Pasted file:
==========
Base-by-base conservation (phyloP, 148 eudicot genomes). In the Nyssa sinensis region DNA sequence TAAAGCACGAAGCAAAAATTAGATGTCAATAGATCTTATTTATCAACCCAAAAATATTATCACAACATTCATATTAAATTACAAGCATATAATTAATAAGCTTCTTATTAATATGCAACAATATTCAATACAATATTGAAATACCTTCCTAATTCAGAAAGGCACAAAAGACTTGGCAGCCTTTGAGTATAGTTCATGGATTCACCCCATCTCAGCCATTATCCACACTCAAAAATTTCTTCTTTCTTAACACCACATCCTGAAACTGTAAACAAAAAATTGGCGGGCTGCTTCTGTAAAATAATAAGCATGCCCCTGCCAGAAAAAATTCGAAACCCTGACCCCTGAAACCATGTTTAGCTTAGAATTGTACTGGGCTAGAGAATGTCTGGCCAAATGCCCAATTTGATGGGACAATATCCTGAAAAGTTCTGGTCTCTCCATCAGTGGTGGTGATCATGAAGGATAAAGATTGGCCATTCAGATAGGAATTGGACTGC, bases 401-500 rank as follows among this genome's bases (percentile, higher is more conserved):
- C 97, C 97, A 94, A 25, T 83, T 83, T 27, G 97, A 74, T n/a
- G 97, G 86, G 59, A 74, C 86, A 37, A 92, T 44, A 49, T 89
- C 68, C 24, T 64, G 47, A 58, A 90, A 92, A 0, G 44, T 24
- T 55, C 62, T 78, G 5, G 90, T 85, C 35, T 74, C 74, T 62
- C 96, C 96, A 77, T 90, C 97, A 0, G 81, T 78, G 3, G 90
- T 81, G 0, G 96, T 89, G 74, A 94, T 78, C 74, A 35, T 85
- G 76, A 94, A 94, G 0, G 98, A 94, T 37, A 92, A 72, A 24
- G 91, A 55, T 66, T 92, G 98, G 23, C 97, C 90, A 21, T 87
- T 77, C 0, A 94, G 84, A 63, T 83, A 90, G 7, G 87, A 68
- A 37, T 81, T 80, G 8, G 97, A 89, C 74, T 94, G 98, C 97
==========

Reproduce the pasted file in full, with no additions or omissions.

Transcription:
Base-by-base conservation (phyloP, 148 eudicot genomes). In the Nyssa sinensis region DNA sequence TAAAGCACGAAGCAAAAATTAGATGTCAATAGATCTTATTTATCAACCCAAAAATATTATCACAACATTCATATTAAATTACAAGCATATAATTAATAAGCTTCTTATTAATATGCAACAATATTCAATACAATATTGAAATACCTTCCTAATTCAGAAAGGCACAAAAGACTTGGCAGCCTTTGAGTATAGTTCATGGATTCACCCCATCTCAGCCATTATCCACACTCAAAAATTTCTTCTTTCTTAACACCACATCCTGAAACTGTAAACAAAAAATTGGCGGGCTGCTTCTGTAAAATAATAAGCATGCCCCTGCCAGAAAAAATTCGAAACCCTGACCCCTGAAACCATGTTTAGCTTAGAATTGTACTGGGCTAGAGAATGTCTGGCCAAATGCCCAATTTGATGGGACAATATCCTGAAAAGTTCTGGTCTCTCCATCAGTGGTGGTGATCATGAAGGATAAAGATTGGCCATTCAGATAGGAATTGGACTGC, bases 401-500 rank as follows among this genome's bases (percentile, higher is more conserved):
- C 97, C 97, A 94, A 25, T 83, T 83, T 27, G 97, A 74, T n/a
- G 97, G 86, G 59, A 74, C 86, A 37, A 92, T 44, A 49, T 89
- C 68, C 24, T 64, G 47, A 58, A 90, A 92, A 0, G 44, T 24
- T 55, C 62, T 78, G 5, G 90, T 85, C 35, T 74, C 74, T 62
- C 96, C 96, A 77, T 90, C 97, A 0, G 81, T 78, G 3, G 90
- T 81, G 0, G 96, T 89, G 74, A 94, T 78, C 74, A 35, T 85
- G 76, A 94, A 94, G 0, G 98, A 94, T 37, A 92, A 72, A 24
- G 91, A 55, T 66, T 92, G 98, G 23, C 97, C 90, A 21, T 87
- T 77, C 0, A 94, G 84, A 63, T 83, A 90, G 7, G 87, A 68
- A 37, T 81, T 80, G 8, G 97, A 89, C 74, T 94, G 98, C 97